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Tackling mental health issues in Africa

Ugandan psychiatric care not what's expected, grad says

The inside of a Ugandan psychiatric ward isn't a place most Canadians would ever even contemplate.

But New Westminster resident and Douglas College grad Laura Richard spent six months interning in one.

Richard was part of a contingent of Douglas grads that travelled to Uganda last October for internships sponsored by the Canadian International Development Agency.

For six months Richard worked in the mental health inpatient ward at Masaka Regional Hospital looking to help people with schizoaffective disorders, bipolar, depression, anxiety and personality disorders.

While she concedes the hospitals and practices don't quite match what she is used to Canada, Richard said Western assumptions about mental health in Africa probably aren't correct.

"You might wonder what mental health is like there and what the facilities are like, but their system is more developed than you might think," she said.

And things are changing quickly. The trip was something of a homecoming for Richard.

She did a two-and-a-half month practicum in Masaka as part of getting diploma in community social services from Douglas College in 2008.

"When I first went, the inpatient ward was just a little two-room facility. Now it's a large, large facility. That was very interesting coming from the initial tworoom place that was overcrowded and not very sufficient for the needs," she said.

But cultural ideas about mental illness are decidedly different.

Richard said Ugandans are likely to first see a local witch doctor than a medical doctor - especially when it comes to mental illness.

"It's different in the sense that people believe that it may be a curse or the result of something evil, whereas here, we have more of a grasp of it being more scientific - biological and environmental," she said. "Most of the time people seek out traditional healers first and then when people realize, 'Oh, this maybe isn't working for me,' then they come to the psychiatric unit. There's still a lot of stigma around mental illness and it's not that well understood in the villages."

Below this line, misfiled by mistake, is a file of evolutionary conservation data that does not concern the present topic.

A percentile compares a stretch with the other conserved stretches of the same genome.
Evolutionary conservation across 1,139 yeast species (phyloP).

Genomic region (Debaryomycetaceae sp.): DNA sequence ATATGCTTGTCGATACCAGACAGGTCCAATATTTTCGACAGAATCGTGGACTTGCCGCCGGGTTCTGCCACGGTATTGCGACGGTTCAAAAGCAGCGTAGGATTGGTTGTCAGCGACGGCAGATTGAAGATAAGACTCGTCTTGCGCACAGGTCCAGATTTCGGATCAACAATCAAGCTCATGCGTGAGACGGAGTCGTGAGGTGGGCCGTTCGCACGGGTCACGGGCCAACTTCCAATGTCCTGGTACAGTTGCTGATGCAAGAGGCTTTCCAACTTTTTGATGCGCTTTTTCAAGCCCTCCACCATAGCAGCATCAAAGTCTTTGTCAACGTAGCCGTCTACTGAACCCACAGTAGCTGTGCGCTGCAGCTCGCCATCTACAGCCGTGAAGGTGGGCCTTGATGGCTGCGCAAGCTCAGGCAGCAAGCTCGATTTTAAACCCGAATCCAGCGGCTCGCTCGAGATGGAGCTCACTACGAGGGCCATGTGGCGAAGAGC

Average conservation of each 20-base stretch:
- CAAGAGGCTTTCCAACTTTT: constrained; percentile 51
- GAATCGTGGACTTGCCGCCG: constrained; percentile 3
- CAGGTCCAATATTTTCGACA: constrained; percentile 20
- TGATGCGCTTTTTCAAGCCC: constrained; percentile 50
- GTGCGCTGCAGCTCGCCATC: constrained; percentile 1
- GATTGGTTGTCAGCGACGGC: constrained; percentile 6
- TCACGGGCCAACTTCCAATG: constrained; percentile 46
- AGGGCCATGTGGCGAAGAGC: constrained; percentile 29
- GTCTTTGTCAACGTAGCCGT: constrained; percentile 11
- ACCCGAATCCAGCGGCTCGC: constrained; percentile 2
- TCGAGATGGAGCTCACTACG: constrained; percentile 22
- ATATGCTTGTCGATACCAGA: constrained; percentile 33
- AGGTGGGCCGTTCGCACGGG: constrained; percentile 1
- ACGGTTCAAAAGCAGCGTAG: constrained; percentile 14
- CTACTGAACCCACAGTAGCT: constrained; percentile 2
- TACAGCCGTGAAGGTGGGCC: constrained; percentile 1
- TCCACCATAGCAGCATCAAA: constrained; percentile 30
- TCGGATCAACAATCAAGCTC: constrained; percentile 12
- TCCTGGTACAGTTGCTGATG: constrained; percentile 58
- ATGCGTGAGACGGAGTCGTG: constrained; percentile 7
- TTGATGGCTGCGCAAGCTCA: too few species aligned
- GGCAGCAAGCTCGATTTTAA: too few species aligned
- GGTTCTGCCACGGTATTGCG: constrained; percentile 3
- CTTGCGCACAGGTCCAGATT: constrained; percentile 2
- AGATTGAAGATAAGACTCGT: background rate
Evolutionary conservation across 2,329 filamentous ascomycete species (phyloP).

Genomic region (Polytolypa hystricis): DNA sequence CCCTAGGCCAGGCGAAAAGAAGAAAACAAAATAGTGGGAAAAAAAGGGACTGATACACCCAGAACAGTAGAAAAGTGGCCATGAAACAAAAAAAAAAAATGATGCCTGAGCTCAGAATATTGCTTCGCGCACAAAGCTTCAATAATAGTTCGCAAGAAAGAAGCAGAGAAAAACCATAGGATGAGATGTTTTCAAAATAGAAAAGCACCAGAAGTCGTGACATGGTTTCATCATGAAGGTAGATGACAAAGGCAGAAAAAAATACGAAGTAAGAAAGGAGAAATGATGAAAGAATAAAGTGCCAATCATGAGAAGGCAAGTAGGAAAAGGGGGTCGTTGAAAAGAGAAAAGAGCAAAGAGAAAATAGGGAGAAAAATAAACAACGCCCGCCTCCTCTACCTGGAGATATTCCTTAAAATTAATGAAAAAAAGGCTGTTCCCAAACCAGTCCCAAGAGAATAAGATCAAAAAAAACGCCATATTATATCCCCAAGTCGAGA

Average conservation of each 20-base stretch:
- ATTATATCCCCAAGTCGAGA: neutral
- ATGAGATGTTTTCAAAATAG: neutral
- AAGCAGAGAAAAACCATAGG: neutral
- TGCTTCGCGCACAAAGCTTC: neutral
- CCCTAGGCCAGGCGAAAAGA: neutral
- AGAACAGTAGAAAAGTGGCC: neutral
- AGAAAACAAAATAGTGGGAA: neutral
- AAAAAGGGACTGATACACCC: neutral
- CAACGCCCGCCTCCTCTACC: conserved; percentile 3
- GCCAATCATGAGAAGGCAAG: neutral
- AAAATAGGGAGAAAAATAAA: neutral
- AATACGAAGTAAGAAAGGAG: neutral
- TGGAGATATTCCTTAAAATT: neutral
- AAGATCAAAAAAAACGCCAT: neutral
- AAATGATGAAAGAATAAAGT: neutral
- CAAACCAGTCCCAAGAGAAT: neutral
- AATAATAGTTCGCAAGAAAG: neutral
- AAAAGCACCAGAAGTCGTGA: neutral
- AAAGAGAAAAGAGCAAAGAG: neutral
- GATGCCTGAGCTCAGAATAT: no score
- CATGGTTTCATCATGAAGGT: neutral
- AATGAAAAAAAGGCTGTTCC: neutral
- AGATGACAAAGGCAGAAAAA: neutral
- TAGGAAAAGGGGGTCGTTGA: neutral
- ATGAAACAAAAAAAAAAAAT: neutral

Richard said she was able to help fill "gaps" in the clinical

care patients received at Masaka.

"I would come and talk with (the patients) and help with dispensing medication and I would play cards or do rehab focus activities with patients because there's not those kinds of programs at the hospital I was at," she said. "A lot of the time, there was just patients sitting in bed, lying around, not having much to do."

Asked if she feels she made a difference, Richard becomes pensive.

"I've thought a lot about it," she said. "It was those individual experiences where I know I made a difference but as a whole, it's hard to measure or quantify in some way."

But whether her six months left a mark on Ugandan mental health or not, Richard has come home with the satisfaction of knowing she was able to give back to a people who showed her great openness and warmth when she was just a student.

"I felt the first time I went, it was a lot of me learning and me taking from the people there and I wanted to be able to reciprocate that," she said.

Richard is now preparing to return to school to pursue a degree in social work.

She said she encourages anyone who wants to broaden their experience to look for opportunities in the developing world. richter